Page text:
Published December 2009
As many people already know and more seem to find out every day, COBRA can be a difficult and complex regulation to comply with; even more so when the Department of Labor (DOL) releases COBRA notices that are confusing and borderline contradictory. Originally, the DOL interpreted the ARRA to read that individuals whom were “involuntary terminated” between September 1, 2008 and December 31, 2009 would be ARRA Subsidy eligible. The new interpretation of the law is different; whereas, one single second could make all the difference in ARRA Subsidy eligibility. BASIC’s software vendor has been in close communication with the DOL to ensure all participants are processed within compliance for our clients.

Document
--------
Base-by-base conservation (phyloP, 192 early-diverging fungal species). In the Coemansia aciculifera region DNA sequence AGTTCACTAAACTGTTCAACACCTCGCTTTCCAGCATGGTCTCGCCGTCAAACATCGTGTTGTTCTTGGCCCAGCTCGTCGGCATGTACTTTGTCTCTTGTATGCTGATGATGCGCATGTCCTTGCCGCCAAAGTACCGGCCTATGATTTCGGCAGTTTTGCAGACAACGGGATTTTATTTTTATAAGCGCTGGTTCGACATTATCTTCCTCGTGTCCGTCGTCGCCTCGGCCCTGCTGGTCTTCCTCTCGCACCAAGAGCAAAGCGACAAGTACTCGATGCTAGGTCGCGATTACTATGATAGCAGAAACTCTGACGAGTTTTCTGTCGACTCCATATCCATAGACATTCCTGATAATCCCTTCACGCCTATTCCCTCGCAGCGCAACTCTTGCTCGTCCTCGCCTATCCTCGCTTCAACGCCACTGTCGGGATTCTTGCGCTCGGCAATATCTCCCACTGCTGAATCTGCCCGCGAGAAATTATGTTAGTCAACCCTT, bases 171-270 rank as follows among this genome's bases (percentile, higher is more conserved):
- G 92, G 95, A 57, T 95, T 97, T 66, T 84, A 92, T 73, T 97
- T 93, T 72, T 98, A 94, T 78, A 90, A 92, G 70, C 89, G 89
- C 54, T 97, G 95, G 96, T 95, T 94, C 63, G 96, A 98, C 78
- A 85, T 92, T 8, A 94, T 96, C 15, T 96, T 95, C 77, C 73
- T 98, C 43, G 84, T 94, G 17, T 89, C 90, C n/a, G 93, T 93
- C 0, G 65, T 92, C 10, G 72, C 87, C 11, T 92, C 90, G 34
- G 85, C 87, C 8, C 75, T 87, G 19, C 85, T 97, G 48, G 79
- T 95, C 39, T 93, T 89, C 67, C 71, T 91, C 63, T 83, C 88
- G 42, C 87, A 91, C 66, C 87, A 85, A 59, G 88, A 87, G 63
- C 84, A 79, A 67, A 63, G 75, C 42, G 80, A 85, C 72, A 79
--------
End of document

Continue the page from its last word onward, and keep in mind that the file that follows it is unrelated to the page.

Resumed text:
All previous indicators pointed to the bill titled Extended COBRA Continuation Protection Act of 2009 (HR3930) being finalized and signed by this point, but it is currently still in the first steps in the legislative process. In addition to HR3930 there are two additional bills that have been submitted in Congress, each could affect COBRA. It is believed by many that an extension to the COBRA subsidy, in some form, will be passed and may apply retroactively forcing businesses and administrators to once again contact terminated employees on a mass scale to inform them of the change and new options.
Keep in mind: if you administer COBRA incorrectly yourself and pay the subsidy for someone who otherwise wouldn’t have been eligible, then you could be stuck trying to collect the money back from former employees, money that originally would have been refunded by the government.